Compare and contrast: using computers to improve math education

Compare and contrast these two approaches:

1. Conrad Wolfram: Teaching kids real math with computers

2. Salman Khan: Let’s use video to reinvent education

Wolfram talks about how computers should be used to advance the understanding of math the way it’s really used in the real world.

Kalman talks about using computers to deliver traditional math instruction and gold stars.

Kalman reinforces the “teaching” paradigm; Wolfram blows it up and insists we look critically at what’s being taught.

Both these talks are about “improving education with technology” – but they couldn’t be further apart in world view.

But the TED audience applauds them both. This is why conversations about reforming education are difficult.

Sylvia

PS Wolfram makes a great point at the end of his talk about how, if we think that learning to calculate teaches procedural thinking, we have a much better way to do it by teaching programming.

You may also like...

21 Replies to “Compare and contrast: using computers to improve math education”

Great point. Two different approaches, each received enthusiastically. Salman’s point, though, is just about helping kids learn how to do the calculating – solving for x. The first skill to leave us when we distance ourselves from our math classes. I USED to know how to do some complex calculus problems. Not now, though.

I taught programming for many years. From Basic to PASCAL, COBOL, and C++. I agree completely that teaching programming is a great way to get kids to problem solve, plan, and work logically. I used to push for that idea – teach kids logo programming in elementary school, but as we know, if it doesn’t get tested it’s not going to get done.

Nice idea to put these two videos together.

BTW – good job introducing the folks at TEDxNYED. I watched from home that day.

As a math teacher, I’m enthusiastically applauding both. I’m so frustrated with the math paradigm that has caught hold, and so am encouraged by Wolfram’s thoughts (though, I’ll admit, I’m skeptical of some of his points). In particular, I love the idea of comprehension through programming. I’ve tried to do this with little success this year… will keep trying.

But Wolfram makes the point: this can’t change on a classroom-to-classroom basis, because of exams. If my (small, innovative, private) school taught applets instead of pencil-pushing, our kids could have awesome intuition but would likely fail their AP tests (and SATs).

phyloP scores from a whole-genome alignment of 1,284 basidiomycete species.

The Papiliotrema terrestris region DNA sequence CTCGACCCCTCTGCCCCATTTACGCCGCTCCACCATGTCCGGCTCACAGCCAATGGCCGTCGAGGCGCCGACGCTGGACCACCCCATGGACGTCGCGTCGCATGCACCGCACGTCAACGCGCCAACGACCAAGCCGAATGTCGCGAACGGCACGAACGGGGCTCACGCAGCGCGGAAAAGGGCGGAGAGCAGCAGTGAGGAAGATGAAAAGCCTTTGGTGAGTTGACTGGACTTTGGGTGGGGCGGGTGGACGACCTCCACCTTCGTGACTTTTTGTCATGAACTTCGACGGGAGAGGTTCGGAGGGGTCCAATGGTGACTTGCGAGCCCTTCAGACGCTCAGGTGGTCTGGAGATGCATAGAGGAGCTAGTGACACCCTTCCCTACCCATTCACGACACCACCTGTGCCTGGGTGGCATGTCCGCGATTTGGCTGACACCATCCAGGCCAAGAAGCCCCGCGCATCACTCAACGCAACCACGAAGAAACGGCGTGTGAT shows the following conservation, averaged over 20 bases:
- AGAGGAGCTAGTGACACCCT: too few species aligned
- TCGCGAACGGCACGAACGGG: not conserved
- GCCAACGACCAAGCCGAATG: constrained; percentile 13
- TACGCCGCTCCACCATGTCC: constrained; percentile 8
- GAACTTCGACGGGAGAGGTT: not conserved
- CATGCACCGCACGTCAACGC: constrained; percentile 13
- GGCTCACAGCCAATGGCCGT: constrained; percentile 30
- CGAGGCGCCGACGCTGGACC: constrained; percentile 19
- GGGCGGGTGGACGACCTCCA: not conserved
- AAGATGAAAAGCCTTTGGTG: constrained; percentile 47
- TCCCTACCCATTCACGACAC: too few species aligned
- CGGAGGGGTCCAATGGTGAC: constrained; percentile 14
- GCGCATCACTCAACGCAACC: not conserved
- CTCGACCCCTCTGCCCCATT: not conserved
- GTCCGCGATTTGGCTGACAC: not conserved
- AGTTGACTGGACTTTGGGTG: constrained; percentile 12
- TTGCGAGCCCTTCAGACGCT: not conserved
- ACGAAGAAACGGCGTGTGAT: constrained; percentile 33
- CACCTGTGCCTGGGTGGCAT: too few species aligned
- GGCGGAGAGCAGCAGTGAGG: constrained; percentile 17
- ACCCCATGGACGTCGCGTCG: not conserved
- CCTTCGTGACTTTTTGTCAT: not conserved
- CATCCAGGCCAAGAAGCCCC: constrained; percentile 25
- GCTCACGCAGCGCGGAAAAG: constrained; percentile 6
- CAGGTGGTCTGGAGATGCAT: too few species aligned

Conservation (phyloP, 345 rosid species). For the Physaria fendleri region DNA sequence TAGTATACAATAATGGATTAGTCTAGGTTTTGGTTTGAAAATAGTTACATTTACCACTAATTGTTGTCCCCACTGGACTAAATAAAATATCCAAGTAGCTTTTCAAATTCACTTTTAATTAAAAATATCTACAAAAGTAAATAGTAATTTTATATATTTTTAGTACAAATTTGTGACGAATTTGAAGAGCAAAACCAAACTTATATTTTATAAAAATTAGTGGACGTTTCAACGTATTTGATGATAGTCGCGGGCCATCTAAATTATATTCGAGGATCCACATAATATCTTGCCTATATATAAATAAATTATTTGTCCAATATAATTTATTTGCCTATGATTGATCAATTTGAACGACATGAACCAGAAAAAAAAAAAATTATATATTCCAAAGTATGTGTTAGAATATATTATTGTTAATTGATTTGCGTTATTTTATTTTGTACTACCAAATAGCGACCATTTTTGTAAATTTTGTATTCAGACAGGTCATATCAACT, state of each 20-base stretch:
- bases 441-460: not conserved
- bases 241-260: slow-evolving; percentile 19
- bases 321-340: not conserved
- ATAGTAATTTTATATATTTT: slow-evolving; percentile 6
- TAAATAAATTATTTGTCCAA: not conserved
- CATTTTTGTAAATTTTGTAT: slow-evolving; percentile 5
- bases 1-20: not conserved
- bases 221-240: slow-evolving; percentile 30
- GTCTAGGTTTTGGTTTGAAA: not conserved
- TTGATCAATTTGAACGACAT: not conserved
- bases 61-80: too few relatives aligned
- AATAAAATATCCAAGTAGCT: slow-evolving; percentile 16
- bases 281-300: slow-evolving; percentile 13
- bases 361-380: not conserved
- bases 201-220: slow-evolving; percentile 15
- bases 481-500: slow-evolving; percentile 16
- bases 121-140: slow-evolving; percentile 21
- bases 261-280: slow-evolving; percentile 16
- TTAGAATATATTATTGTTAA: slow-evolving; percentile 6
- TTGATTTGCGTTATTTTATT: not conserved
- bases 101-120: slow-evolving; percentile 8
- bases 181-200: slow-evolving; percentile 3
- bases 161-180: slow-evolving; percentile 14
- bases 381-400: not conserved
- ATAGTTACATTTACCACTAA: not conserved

In the meantime, Khan swoops in to save the day. He is streamlining the traditional model. That takes the pressure off the teacher and would truly revolutionize the classroom in terms of individual success and understanding.

The dichotomy here is false. In fact, if you want Wolfram, you need Khan. Khan’s model potentially collapses the time needed to learn the computational stuff. That frees up teachers to, as he puts it, tell how tall hills are based on their shadows. Wolfram would call this steps 1, 2, and 4. Once more classrooms do that more – freed by Khan’s model to at once satisfy traditional exams AND innovate – then there will be a foundation to jump the chasm to Wolfram’s model.

Things that have happened in the last two hours:

1) I received a note from a colleague saying that I MUST watch Khan on TED.
2) I think: I suspect I will not like this, but do not know how to respond.
3) I search ‘Khan Academy Sylvia Martinez’ because I knew you must have written something about this at some point.
4) I find this, which is basically perfect. So, thank you.

I was initially skeptical with what the Kahn Academy was trying to accomplish. However, from the talk I think they are heading in the right direction. The most important thing I heard was that Kahn considers this as a part of a bigger curriculum.